There are dozens of electrical components needed to route power in your vehicle’s electrical system and these can vary greatly according to vehicle make, model and age. Your electrical system includes your vehicle’s battery, alternator and starter. Many new vehicles also feature sophisticated computer systems that affect functions like steering, brakes, sensors, and more. All of these electrical components make it difficult to diagnose the cause of vehicle electrical problems, but most begin and end with your battery.

Batteries usually last between three and seven years, so it’s a smart idea to replace yours every four years as a safety measure. Have your vehicle’s electrical system checked immediately if:

  • Your vehicle won’t start – you turn your key and hear clicking, grinding, or no sound at all
  • Interior or dashboard lights do not illuminate properly
  • Your vehicle runs well, but the headlights dim while you’re traveling at low speeds, or idling at a stop

Many critical problems can go unnoticed, and are almost impossible for even a certified technician to pinpoint without a professional diagnostic tool. And if your check-engine light is on, engine diagnostic services are the best way to determine exactly why. There are a number of possible reasons for an illuminated and/or flashing check-engine light:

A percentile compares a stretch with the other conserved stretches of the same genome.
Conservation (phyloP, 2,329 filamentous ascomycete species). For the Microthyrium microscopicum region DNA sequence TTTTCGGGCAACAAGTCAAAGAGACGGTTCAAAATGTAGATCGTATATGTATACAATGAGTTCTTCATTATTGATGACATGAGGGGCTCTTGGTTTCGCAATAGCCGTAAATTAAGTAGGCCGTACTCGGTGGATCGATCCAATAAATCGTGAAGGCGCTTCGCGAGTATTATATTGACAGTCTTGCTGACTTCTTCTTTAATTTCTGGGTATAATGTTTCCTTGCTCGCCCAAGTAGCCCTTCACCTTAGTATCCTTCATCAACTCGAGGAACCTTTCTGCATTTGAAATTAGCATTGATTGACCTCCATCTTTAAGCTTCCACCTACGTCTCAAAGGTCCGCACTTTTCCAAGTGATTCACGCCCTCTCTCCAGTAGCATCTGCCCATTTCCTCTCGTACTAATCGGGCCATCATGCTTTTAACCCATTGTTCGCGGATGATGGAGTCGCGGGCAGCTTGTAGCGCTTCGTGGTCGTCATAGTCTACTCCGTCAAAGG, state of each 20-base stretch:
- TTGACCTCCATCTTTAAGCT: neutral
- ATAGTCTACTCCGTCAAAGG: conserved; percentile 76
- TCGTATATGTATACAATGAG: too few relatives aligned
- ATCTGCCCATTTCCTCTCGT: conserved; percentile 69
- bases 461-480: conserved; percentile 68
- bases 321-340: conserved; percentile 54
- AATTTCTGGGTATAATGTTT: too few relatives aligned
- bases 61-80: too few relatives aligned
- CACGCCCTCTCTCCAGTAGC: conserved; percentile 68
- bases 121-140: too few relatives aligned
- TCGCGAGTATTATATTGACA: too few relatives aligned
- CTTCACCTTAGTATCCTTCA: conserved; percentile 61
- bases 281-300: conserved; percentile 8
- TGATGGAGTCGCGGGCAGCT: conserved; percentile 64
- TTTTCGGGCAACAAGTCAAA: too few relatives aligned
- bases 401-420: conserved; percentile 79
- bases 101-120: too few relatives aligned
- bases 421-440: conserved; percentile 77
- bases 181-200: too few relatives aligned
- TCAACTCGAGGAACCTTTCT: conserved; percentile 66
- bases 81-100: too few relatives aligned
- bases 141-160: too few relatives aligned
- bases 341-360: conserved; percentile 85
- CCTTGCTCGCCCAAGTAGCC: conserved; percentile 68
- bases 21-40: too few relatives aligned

• Regularly scheduled engine maintenance (such as an oil change) may be due
  • Sensors or brake system may require reset or adjustment
  • Engine, electrical, or vehicle computer performance issues

The horn is a safety device and should be fixed on your vehicle. Look in your owner’s manual to locate the fuse for this electrical circuit. If the fuse is not the problem, the electrical connections on the horn should be checked. You should also use a test light to see if you have 12 volts of power at the horn when the horn button is pressed. If you have power, then you have a bad horn. If you don’t have any power at the horn then the horn relay, bad horn switch, or a broken or corroded wire may be the culprit. Since some horn buttons are integrated with the air bags, I would leave disassembling the steering wheel for the professionals.

The battery may be defective or shorted. The alternator is trying to put out too much current. Alternators are not designed to run at 100% amperage output for long periods of time. They are designed to keep a battery charged as energy is used. Check to make sure you don’t have the polarity reversed on the battery. The red wire goes to the positive and the black wire goes to the negative. Trace the negative wire and make sure the ground connection is tight and not corroded. Be sure your battery terminal ends are also clean.

When the wires were crossed, the polarity (flow of electrical current) was reversed. Reversing the polarity in the electrical system can cause serious damage. Check the fuses, circuit breakers, and fusible links in the electrical circuits that have the problem. After that, the components may have fried. Your best bet is to bring the vehicle to us.